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See how residents voted precinct by precinct.
John Kerry would be headed to the White House, Tony Knowles would have won a U.S. Senate seat and marijuana would be legal for the toking if Juneau votes were the only ones counted in Tuesday's election.
Unofficial poll results released by the state Division of Elections on Wednesday show 67 percent of Juneau's 24,620 registered voters made it to the polls.
The two state House districts representing Juneau residents combined would have elected more Democrats and gone against the state on ballot measures, but apart they would have produced different results.
House District 3, represented by a Democrat, covers downtown Juneau, Douglas, Lemon Creek and neighborhoods near the airport. House District 4, represented by a Republican, covers the Mendenhall Valley and points north.
Both districts voted in favor of Democratic Senate candidate Tony Knowles. Incumbent Republican Lisa Murkowski did not win a single precinct in either district.
The former Democratic governor beat Murkowski by a 2-to-1 margin in District 3, carrying 66 percent of the vote to Murkowski's 30 percent. She did better in District 4, picking up 41 percent of the vote to Knowles' 55 percent.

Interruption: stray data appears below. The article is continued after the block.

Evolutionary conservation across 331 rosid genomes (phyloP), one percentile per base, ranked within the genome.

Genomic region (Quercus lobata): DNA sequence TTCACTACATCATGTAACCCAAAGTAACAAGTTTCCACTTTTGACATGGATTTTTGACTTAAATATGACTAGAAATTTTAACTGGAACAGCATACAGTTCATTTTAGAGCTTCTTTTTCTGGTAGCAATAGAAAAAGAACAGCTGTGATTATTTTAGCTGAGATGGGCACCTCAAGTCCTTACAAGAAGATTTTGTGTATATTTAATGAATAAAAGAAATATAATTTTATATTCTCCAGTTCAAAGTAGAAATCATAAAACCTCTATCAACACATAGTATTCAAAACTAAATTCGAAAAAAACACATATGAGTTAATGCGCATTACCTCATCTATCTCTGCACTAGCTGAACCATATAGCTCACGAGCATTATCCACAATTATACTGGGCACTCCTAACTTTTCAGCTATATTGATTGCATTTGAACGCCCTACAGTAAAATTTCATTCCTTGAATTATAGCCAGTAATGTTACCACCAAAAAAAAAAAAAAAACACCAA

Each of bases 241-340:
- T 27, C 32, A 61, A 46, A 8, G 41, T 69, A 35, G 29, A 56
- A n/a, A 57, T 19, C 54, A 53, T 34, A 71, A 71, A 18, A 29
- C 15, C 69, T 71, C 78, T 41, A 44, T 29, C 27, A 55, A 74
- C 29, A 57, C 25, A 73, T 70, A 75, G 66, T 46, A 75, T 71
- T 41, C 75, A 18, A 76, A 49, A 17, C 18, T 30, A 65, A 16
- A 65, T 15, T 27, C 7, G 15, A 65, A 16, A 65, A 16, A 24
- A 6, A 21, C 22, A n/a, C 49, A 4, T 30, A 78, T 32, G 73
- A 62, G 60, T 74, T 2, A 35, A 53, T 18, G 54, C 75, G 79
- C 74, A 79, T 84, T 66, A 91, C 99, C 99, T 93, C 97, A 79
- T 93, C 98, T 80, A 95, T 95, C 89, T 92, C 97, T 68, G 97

Mendenhall Valley voters supported President George W. Bush by 10 percentage points over Democrat John Kerry, with Bush winning 53 percent of the vote. But downtown and Douglas voters chose Kerry, giving him 57 percent. The two districts combined gave Kerry 8,290 votes, just over 50 percent. Bush received 7,654 votes, or about 46 percent.
District 4 voters narrowly rejected a ballot initiative to decriminalize marijuana possession and use for those over 21, but District 3 voters approved it with 57 percent of the vote. The two districts also differed on a proposal to ban the hunting practice of baiting bears with food, with the Valley rejecting the proposed law with 60 percent and downtown and Douglas residents approving it, barely, with 51 percent.
Both districts approved ballot measures to change the initiative signature-gathering process and removing the governor's power to appoint replacements for U.S. Senate vacancies.
Downtown Juneau and Douglas have historically supported Democrats, while residents of the Mendenhall Valley have voted Republican, according to Christopher Clark, a long-time political observer of Alaska politics.
"Since 1987, Valley voters have elected Republicans Bill Hudson and Bruce Weyhrauch, with one exception: Democrat Caren Robinson in 1994," Clark said in an e-mail to the Empire. "In 1996, Bill beat Caren, and Republicans have held the seat since then."
Former Juneau Democratic lawmaker Mike Miller, who served in the Legislature from 1971 to 1986, said he did not recognize a major difference in politics between the two districts in the '70s and '80s. "There was some difference in the way people looked at things slightly," he said. "But I got just as much support in the Valley as downtown. Now the Valley is much more conservative in its voting."
Timothy Inklebarger can be reached at email@example.com.